We're delighted to invite you to our upcoming virtual panel on Thursday October 22nd at 5pm PST. We will talk with four womxn of color about their lived experiences, insights, and learnings on their journey to public office.
Womxn of color constitute 8.8% of the total 535 members of Congress, 4.5% of the total 311 statewide elective executives, and in the nation's 100 largest cities, ten womxn of color currently serve as mayors.
That's not enough. Join us for this conversation about the journey to public office for womxn of color, and the pressing need for more Black, Indigenous, and People of Color in all levels of government.
In recognition of her decades of work encouraging and supporting women in the legal profession, Washington State Supreme Court Justice Barbara Madsen has been named the 2020 recipient of the prestigious Joan Dempsey Klein Award by the National Association of Women Judges (NAWJ). Madsen will be presented the award during the association’s annual conference — held remotely this year — starting October 14.
The award is named after the co-founder of the NAWJ, California’s first female presiding justice, and recognizes someone who works to improve the number of women serving as judges, assists women judges in increasing their proficiency, and who supports improvement in the judicial branch.
Madsen was nominated for the award by state Supreme Court Chief Justice Debra Stephens, retired Chief Justice Mary Fairhurst, and Justices Susan Owens, Sheryl Gordon McCloud and Helen Whitener, all members of NAWJ.
Justice Madsen “personally recruited most of the Washington judges who are or have been members of NAWJ,” their nominating letter said. She served for 20 years as Chair of the Washington Supreme Court Gender and Justice Commission, one of whose core missions is to support women in the legal profession. Under Madsen’s leadership the Commission developed the groundbreaking educational program, “When Bias Compounds: The Intersectionality of Race and Gender in the Legal Profession,” spearheaded Washington’s annual Color of Justice program to encourage female students of color to consider the legal profession, sponsored annual judicial receptions for the three Washington law schools’ Women Lawyers Caucuses, and helped provide scholarships for women law students.
Justice Madsen was also instrumental in developing and supporting The Judicial Institute, an organization that has mentored and trained women and persons of color to run for or be appointed to judicial positions in Washington, with great success. She also started the Initiative for Diversity, which asks lawyers and legal employers to commit that they will hire, retain, and promote women and people of color in their workplaces.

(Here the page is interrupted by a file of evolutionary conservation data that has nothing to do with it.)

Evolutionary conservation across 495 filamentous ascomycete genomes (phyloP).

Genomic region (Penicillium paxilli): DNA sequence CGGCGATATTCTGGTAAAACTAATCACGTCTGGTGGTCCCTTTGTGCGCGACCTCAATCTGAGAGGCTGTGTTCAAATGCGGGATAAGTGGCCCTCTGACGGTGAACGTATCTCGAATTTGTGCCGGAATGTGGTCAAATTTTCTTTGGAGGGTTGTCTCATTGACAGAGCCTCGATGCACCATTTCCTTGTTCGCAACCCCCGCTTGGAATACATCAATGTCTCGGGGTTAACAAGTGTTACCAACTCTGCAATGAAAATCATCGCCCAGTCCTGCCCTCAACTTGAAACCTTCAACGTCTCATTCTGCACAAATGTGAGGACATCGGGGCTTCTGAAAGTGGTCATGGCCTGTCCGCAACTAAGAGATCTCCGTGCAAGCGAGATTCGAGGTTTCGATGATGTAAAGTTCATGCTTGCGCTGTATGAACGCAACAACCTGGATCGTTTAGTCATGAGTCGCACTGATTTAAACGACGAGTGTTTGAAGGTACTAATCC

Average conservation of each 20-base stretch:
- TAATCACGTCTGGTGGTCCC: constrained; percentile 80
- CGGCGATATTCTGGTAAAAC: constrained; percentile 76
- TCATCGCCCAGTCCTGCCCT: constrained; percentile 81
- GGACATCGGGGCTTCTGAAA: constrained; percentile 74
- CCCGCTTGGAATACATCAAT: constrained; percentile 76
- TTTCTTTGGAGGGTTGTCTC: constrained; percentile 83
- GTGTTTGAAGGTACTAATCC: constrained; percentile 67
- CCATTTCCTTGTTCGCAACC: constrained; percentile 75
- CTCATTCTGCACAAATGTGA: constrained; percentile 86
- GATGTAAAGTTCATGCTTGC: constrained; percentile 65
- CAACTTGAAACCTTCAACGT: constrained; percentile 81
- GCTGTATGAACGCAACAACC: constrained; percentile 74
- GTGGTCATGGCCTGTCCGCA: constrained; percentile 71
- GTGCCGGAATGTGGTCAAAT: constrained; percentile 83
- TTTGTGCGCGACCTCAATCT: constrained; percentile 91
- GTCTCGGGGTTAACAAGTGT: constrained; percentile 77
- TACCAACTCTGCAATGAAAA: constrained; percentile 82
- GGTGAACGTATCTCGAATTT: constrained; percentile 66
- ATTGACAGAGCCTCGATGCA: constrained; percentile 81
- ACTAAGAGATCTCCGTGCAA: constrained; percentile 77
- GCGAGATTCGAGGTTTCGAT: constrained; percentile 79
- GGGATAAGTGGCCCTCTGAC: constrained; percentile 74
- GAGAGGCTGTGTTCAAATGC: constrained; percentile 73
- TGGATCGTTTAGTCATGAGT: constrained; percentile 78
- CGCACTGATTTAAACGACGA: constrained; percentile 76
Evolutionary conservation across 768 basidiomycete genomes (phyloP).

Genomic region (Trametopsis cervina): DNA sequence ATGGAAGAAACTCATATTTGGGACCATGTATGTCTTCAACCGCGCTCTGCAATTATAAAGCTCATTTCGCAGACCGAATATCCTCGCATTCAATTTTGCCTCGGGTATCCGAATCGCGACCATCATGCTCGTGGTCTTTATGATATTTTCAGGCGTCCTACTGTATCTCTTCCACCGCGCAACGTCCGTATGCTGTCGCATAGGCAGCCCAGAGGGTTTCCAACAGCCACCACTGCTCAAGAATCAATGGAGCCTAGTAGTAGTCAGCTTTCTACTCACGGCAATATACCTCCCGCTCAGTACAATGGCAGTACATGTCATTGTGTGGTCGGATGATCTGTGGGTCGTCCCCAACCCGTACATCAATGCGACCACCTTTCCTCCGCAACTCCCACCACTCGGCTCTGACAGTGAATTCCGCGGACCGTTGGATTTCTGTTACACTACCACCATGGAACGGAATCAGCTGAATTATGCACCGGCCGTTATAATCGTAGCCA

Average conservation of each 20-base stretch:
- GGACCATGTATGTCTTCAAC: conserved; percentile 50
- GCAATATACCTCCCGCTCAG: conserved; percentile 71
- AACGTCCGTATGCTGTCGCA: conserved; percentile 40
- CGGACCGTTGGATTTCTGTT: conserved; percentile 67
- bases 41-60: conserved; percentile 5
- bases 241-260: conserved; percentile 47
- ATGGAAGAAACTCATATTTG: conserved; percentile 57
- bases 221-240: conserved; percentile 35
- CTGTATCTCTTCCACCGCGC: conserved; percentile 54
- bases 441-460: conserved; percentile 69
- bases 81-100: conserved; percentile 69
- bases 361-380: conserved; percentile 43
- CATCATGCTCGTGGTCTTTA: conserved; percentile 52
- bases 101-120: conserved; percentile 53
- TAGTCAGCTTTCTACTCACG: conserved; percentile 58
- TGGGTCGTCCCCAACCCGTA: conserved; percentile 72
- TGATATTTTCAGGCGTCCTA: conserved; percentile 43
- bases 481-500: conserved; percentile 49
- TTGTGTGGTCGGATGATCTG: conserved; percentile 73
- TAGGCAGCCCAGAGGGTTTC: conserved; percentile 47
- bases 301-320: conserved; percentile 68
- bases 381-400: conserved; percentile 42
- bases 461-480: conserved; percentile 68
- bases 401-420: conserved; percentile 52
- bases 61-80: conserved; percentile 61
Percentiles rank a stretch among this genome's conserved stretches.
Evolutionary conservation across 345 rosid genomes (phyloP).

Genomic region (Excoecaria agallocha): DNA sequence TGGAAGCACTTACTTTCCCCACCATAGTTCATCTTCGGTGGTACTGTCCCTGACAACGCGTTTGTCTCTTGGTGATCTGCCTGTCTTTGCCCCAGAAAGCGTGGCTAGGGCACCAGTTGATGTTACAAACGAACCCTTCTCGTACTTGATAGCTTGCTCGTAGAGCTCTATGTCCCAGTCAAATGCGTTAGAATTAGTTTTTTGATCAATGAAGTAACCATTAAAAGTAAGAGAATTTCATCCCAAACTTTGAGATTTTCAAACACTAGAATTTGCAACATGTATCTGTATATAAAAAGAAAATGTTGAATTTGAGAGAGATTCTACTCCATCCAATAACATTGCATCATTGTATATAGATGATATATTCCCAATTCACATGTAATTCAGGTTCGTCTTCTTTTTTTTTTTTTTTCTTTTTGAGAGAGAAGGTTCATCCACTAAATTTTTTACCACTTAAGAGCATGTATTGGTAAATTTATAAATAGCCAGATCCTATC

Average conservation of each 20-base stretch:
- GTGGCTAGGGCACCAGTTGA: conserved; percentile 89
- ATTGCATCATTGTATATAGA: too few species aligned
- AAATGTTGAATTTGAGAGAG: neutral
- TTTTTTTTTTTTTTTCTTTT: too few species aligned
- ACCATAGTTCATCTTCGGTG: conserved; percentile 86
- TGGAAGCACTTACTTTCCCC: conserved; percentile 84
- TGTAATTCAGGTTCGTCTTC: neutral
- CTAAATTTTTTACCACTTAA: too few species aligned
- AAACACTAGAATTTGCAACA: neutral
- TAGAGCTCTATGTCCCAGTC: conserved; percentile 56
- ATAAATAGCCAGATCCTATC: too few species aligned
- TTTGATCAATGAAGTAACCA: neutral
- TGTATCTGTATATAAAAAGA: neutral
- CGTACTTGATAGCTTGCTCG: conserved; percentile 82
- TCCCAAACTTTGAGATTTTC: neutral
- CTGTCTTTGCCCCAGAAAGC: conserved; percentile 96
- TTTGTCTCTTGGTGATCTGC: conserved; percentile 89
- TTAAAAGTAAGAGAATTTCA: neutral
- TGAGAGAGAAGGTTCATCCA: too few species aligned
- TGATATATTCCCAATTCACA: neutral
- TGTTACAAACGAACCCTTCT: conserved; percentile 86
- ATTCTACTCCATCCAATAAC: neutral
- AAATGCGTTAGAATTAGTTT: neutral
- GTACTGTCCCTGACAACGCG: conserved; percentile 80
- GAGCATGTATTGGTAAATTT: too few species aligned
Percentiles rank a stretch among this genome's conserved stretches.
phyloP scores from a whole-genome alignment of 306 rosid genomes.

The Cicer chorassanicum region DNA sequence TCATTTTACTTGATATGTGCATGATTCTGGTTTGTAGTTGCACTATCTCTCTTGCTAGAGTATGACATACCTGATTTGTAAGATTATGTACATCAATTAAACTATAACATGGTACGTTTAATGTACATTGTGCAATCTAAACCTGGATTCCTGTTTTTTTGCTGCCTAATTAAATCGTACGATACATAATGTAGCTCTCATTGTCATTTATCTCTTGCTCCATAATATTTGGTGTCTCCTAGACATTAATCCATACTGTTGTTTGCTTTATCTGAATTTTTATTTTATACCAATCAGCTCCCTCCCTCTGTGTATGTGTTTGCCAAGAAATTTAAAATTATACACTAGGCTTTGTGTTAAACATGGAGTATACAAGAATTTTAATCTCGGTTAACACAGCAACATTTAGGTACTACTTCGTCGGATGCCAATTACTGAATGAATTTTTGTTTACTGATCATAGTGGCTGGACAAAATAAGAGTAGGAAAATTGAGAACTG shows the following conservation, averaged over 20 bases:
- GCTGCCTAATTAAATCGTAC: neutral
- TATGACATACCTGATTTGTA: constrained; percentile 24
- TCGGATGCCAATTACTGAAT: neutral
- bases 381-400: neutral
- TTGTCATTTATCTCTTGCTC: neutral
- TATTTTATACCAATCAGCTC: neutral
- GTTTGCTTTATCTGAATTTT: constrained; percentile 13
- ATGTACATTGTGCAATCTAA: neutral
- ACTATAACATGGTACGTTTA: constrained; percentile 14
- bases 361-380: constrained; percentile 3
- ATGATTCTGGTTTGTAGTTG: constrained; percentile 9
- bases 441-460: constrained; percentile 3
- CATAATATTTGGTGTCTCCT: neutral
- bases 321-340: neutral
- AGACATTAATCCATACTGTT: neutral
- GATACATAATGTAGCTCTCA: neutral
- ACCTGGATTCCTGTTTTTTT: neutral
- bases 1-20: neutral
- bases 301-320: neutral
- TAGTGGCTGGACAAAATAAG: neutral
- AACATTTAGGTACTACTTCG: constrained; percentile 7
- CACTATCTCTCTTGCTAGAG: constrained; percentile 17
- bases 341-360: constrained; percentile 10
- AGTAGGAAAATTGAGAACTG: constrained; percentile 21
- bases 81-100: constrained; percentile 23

When Madsen was elected to the Supreme Court in 1992, she become only the third woman justice in Washington – and the first who was not initially appointed,. She had four young children at the time and served on the Seattle Municipal Court bench, but felt strongly that women needed to reach for higher positions in the legal branch. She served as Chief Justice of the state Supreme Court from 2010 to 2017.
“Her personal courage and commitment has inspired many other women to stand up and take leadership roles, and to extend a hand to others to join them,” her colleagues said in their nominating letter.
Madsen, who has been a member of the NAWJ since 1986, said that the support and encouragement she received from other women judges across the U.S. has been invaluable over the years. “It is humbling to receive the Joan Dempsey Klein award, particularly knowing its namesake, and coming from an organization that has meant so much to me,” she said.
Register Now for EEOC Training! https://eeotraining.eeoc.gov
Regional Seminar: Meeting the Moment – September 22, 2020
Workshop 1: Pacific Northwest Annual EEO Training – October 6, 2020
Workshop 2: Virtual EEO Investigation – October 27, 2020
* If you decide to register, please consider posting the attached graphic on social media along with an answer to the question: “How are you meeting the moment?”.
Lastly, I’d like to e-introduce myself as EEOC’s new Outreach & Education Coordinator for the Pacific Northwest, covering Alaska, Idaho, Montana, Oregon, and Washington. Although I am new to the region, I have a decade of experience with the agency as an investigator in our Chicago office and have trained a variety of workforces on topics ranging from statutes enforced by EEOC, LGBTQ+ Issues, and Respectful Workplaces. If you would like to partner with EEOC for outreach and education, please consider me your resource. We are happy to speak on webinars or podcasts, or otherwise support your programs.